Saudi Arabia’s top religious body has given the green light to codify the largely unwritten Sharia regulations governing the kingdom’s criminal, civil and family courts in order to bring more clarity and uniformity to judicial rulings.
The codification project is part of a major overhaul of the country’s legal system initiated three years ago by King Abdullah bin Abdul Aziz.
The overhaul is moving slowly, observers say, because of the complexity of the reforms, lack of qualified judicial personnel and resistance from the country’s ultraconservative religious elite, who see their long-time control of Saudi courts threatened by proposed changes.
“The traditional establishment is by nature against these reforms,” said the Riyadh lawyer Ibrahim A al Modaimeegh. “So it’s going to take time to implement them.”
Legal reforms are especially needed in the commercial area in order to attract foreign investment that Saudi Arabia is seeking to assist its economic diversification and create jobs necessary for a huge youth bulge that is entering the labour market.
The kingdom’s accessions to the World Trade Organisation and the G20 club of influential economies also mean that its legal system should meet international guidelines for commercial transactions.
Indeed, Saudi Arabia’s 2005 entry to the WTO was an impetus for King Abdullah’s renewed effort to reform the legal system, something that his predecessors had tried twice before only to be stymied by the religious establishment, for whom maintaining a strict, conservative interpretation of Islamic law is essential to Muslim identity.
The need for reform is apparent in regular newspaper accounts about long delays in courts because of a severe shortage of judges, as well the lack of due process in criminal cases.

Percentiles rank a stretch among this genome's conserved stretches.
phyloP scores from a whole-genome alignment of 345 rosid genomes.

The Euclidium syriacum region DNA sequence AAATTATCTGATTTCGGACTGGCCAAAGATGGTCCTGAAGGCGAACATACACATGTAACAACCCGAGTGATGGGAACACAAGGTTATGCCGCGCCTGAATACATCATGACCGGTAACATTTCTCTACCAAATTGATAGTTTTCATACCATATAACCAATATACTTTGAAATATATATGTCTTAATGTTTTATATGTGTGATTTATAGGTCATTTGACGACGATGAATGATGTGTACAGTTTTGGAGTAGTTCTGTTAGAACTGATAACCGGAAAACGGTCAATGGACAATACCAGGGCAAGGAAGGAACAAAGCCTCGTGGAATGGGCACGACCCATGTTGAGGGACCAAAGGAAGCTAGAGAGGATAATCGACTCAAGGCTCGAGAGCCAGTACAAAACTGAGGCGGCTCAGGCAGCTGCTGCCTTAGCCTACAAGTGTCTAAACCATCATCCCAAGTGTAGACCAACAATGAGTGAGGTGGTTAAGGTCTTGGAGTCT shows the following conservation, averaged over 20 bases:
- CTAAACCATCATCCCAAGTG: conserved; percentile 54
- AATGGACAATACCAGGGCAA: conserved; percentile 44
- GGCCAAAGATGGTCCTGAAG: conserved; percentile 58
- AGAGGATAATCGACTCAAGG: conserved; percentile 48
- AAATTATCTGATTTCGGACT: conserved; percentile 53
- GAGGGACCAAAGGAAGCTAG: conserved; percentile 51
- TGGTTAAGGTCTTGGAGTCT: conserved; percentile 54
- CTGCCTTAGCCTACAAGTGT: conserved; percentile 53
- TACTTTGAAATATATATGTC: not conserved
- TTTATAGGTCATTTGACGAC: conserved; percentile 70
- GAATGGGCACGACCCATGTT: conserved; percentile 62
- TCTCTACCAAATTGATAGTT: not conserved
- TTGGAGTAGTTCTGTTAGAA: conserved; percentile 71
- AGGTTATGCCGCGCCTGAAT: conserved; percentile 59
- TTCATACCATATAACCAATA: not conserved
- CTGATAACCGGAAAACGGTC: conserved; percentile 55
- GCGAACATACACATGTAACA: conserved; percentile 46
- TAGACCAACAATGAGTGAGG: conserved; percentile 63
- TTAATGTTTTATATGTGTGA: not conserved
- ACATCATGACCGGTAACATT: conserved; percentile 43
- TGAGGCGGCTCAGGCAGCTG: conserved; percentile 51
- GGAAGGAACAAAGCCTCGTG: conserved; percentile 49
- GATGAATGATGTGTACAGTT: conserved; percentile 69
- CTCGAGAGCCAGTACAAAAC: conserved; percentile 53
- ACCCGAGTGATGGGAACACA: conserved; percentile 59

Many courts are not computerised and dates for future hearings are entered into a written ledger, said Ronald E Pump, an American lawyer who practises in the kingdom. In both criminal and civil cases, he noted, there often is no live testimony, adding, “if you can’t make your case on documents, you’re dead”.
Saudi judges do not discriminate against foreign businesses, but they lack enforcement powers. As a result, even when foreigners obtain favourable rulings in commercial disputes, they often cannot collect what is owed them. “It’s easy to win your case, but the problem is enforcement,” Pump said.
Criminal courts are frequent targets of criticism from Saudi lawyers and human rights activists. The absence of a penal code with clear definitions of crimes and appropriate sentences gives judges great latitude and it is not uncommon for a judge to increase a sentence if a defendant exercises his right to appeal. Defendants are not always given lawyers and trials are generally not open to the public.
Last year, 330 suspects detained on terrorism-related charges were tried in secret in a new court attached to Riyadh General Court. Most of them were sentenced to prison terms of varying lengths and one received the death sentence, which the government announced after the trials were over.
Saudi rights activists and lawyers in touch with families of detainees said the trials amounted to summary judgments in which the defendants did not have appropriate opportunities to challenge evidence presented by prosecutors.